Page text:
Fat to fit plan for your feline


Felines are no different from human beings in terms of weight gain – if calorie intake is greater than calorie burned, they will put on weight. And if you have a housecat who has the choicest of foods and treats handfed to her, chances are, your kitty is…well…going to end up on the tubby side. Here’s how to handle the extra flab.

Sometime back, authorities in New Jersey found a cat weighing 20 kg wandering in streets. She was nicknamed Captain Chunk (and later renamed Princess Chunk after obvious discoveries were made) and put up for adoption. This incident brought to light the serious problem of obesity in cats the world over.

Some studies suggest that almost 25 percent of housecats may be overweight; meaning that they are 15–20 percent over their ideal body weights. This figure is not hard to believe since we tend to indulge our cats with free feeding, calorie laden food and endless treats. Additionally, lack of exercise, neutering and ageing contribute further to this problem. A small percentage may become obese due to hypothyroidism, but this is rare.
First things first
So, how do you find out if your cat is overweight? Cats are unlikely to jump happily onto the weighing scales, so the best method is to weigh yourself with your pet in your arms and then again without, and make the deduction. On an average, housecats weigh between 4.5 and 5.5 kg. Of course, certain breeds will weigh more, so your vet is the best person to decide. Ideally, your cat will have a thin layer of fat under its skin, but that should not prevent you from feeling her ribs.
The health problems with obesity
Obesity is a serious condition in cats; one that often goes unnoticed. It is often diagnosed only when pet owners take cats in for a related condition. Some of the problems that stem from obesity include diabetes mellitus, lameness (caused by arthritis or muscle injuries), an increase in the incidence of skin conditions (probably because the cat cannot reach all its parts to groom properly), and serious problems of the heart and lung. One study found that overweight cats are twice as likely to die during middle age (anywhere between 6 and 12 years) than other normal cats.
A good news!
But here’s the good news: unlike in the case of humans, where we are constantly battling temptation and weakening will power, cats are fed by us. We control their diets to a large extent and we should exercise this power judiciously.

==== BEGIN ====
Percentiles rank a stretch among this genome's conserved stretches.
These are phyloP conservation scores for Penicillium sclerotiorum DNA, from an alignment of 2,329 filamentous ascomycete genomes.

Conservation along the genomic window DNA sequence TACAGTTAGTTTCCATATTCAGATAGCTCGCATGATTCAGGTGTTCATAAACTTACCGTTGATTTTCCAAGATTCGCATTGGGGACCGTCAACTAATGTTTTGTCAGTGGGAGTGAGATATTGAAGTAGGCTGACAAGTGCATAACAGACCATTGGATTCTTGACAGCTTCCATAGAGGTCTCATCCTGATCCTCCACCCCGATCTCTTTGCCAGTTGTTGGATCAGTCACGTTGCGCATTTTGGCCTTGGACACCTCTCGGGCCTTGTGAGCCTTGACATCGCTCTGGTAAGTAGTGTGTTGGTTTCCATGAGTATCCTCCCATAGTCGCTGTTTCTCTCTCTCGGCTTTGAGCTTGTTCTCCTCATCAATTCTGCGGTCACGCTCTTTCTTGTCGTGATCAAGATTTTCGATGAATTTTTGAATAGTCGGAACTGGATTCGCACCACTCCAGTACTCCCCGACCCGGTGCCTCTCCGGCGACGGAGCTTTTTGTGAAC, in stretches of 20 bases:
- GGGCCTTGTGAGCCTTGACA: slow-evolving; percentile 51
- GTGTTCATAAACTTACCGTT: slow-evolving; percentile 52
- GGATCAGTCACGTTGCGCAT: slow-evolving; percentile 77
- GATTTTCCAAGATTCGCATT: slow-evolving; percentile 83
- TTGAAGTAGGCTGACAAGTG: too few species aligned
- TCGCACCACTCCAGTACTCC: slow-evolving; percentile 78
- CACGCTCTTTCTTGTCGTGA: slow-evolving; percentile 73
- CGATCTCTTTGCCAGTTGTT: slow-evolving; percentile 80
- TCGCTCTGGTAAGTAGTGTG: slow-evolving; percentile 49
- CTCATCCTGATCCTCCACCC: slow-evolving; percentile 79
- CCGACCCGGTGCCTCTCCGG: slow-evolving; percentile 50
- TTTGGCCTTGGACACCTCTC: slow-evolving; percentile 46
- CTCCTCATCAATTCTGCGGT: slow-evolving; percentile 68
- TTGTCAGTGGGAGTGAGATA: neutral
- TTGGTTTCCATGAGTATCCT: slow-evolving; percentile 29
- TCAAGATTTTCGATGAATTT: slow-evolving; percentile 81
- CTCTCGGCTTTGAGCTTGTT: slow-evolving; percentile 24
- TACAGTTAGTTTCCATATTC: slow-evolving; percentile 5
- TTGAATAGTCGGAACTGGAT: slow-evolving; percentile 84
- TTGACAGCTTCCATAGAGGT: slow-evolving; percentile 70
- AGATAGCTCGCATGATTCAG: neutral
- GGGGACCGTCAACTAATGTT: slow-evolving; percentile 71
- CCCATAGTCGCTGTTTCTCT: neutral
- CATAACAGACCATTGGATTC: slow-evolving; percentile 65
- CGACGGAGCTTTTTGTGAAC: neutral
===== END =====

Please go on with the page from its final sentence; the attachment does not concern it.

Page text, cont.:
The kitty weight-loss plan
If your vet suspects a medical condition, he may prescribe a blood or urine test but otherwise the treatment for obesity is broadly along the following lines.
Reduce calorie intake

  • Switch gradually from free feeding (topping the cat’s bowl anytime of the day) to 2-3 fixed meals a day.
  • If the cat is fed wet food from a can or home prepared food, make the change gradually to an age appropriate, vet prescribed dry food, which is not only more nutritious and lower in calories, but also safeguards your cat’s teeth.
  • If your cat is used to eating large quantities of food (think of Garfield chugging lasagna) – rather than abruptly reducing the quantity, switch to a lower calorie food of a similar volume initially, so your pet doesn’t protest too much.
  • Snack hazards: show your love for your cat in ways other than food treats and avoid feeding your pet scraps from the table. This will also prevent begging and stealing of food.
  • Account for metabolic slowdown due to age, neutering or change of environment (moving from bungalow to an apartment).
  • Always consult your veterinary doctor before starting a weight loss programme for your cat.

Exercise your cat

  • Play ‘catch’ or ‘predator’ with your cat.
  • Take her for a walk on a leash (gives them a taste of the outdoors too).
  • Get two kittens rather than one, so that your cat will have a playmate (this may not work if you bring a companion for an older cat).
  • Go slow, be patient and realistic – with the help of your doctor, set targets.

Another interesting finding is that overweight pets often belong to overweight households, so this may be a good time to evaluate your whole family’s eating habits and switch to a healthier lifestyle for all!